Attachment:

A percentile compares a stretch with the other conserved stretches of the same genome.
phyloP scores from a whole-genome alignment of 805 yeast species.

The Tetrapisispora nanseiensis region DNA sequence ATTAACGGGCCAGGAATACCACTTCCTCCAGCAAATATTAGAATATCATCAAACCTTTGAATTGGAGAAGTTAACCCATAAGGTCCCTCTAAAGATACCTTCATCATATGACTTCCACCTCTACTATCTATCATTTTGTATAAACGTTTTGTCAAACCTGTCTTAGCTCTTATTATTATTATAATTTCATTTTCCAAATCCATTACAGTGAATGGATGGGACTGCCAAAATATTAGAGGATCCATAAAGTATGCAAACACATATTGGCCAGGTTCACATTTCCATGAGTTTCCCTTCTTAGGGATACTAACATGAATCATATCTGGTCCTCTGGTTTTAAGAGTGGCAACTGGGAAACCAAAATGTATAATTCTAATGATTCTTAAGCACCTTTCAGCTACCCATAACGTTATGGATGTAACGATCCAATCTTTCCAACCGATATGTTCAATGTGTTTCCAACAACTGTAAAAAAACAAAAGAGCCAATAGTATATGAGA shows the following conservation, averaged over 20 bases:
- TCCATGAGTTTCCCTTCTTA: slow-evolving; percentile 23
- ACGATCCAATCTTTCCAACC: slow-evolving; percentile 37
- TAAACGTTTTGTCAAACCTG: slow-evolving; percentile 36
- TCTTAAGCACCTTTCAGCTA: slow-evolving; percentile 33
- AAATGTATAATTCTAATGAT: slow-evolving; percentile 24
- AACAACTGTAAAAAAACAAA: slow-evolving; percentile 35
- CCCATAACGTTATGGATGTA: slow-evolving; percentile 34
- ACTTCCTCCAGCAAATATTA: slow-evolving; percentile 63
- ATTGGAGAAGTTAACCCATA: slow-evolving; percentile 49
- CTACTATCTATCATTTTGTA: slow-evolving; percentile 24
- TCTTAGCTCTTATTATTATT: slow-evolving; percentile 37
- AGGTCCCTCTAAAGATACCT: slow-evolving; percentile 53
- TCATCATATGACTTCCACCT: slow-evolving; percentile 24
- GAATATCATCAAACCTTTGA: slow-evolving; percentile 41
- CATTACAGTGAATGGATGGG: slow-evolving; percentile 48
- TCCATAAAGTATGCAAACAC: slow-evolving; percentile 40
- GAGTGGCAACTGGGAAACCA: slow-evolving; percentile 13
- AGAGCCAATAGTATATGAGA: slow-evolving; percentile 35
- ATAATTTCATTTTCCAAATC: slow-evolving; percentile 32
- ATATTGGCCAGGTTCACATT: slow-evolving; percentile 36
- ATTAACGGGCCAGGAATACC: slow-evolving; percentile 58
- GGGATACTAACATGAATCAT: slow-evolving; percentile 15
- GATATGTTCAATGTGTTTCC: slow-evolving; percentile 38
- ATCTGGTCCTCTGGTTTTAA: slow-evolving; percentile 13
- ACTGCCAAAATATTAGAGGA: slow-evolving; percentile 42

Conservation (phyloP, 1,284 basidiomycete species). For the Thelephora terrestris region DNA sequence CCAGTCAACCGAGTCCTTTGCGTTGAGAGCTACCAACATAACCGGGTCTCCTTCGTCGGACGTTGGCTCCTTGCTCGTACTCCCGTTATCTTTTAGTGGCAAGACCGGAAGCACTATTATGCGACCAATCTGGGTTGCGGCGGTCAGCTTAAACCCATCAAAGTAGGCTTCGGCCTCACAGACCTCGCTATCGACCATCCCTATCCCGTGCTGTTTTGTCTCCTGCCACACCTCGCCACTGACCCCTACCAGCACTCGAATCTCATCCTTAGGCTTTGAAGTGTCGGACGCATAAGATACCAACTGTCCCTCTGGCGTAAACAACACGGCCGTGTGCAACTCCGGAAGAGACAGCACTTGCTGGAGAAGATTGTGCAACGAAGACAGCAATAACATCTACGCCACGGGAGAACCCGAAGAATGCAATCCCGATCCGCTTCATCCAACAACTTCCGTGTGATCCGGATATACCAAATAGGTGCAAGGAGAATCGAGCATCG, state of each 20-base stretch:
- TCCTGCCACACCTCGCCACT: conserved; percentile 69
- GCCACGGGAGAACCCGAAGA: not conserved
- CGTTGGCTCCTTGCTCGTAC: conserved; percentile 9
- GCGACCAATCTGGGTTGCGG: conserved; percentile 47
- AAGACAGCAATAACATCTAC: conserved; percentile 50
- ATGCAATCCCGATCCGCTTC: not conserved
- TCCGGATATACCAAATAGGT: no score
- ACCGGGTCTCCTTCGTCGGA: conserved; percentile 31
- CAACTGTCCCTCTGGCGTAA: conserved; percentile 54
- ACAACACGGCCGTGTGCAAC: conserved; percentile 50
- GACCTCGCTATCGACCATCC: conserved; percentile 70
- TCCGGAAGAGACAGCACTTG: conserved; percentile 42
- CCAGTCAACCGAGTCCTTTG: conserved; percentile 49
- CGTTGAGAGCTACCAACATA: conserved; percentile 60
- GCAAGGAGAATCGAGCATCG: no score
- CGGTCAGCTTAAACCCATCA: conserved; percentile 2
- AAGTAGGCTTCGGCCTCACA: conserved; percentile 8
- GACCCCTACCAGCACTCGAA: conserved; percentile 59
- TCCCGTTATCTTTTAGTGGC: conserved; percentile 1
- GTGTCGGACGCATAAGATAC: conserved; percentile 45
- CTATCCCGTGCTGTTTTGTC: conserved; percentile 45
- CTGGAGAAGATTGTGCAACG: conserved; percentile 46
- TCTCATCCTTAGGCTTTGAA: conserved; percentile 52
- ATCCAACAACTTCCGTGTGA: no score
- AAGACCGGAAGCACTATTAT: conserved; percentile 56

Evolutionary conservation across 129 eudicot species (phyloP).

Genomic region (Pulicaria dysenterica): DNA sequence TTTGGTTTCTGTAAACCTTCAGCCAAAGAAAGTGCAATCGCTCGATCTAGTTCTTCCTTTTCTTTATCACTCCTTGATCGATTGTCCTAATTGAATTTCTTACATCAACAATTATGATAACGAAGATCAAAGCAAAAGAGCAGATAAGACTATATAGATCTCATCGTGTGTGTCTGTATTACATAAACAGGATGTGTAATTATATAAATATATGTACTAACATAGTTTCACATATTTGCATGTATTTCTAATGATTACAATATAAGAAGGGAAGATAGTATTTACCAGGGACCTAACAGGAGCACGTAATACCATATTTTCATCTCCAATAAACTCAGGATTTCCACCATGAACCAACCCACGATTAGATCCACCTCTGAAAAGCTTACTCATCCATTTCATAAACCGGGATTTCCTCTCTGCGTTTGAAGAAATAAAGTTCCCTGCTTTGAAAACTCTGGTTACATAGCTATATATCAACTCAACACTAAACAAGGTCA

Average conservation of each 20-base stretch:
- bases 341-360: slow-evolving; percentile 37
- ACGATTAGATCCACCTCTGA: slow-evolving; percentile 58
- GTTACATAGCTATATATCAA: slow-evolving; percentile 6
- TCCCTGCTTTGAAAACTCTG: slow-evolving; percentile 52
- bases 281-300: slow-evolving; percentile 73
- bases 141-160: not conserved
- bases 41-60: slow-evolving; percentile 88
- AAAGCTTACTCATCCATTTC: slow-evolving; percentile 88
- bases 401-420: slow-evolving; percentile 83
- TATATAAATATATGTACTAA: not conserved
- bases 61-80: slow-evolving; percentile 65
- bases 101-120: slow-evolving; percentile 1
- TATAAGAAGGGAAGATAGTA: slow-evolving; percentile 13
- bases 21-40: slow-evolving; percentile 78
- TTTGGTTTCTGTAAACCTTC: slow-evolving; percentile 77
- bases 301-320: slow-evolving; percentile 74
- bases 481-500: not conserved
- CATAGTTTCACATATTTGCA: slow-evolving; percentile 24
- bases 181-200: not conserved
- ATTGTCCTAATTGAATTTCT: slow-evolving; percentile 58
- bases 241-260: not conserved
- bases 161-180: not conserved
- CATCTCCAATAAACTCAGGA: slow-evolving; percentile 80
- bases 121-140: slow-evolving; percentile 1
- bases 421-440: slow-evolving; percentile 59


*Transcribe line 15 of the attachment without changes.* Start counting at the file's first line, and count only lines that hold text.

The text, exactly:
- AGGTCCCTCTAAAGATACCT: slow-evolving; percentile 53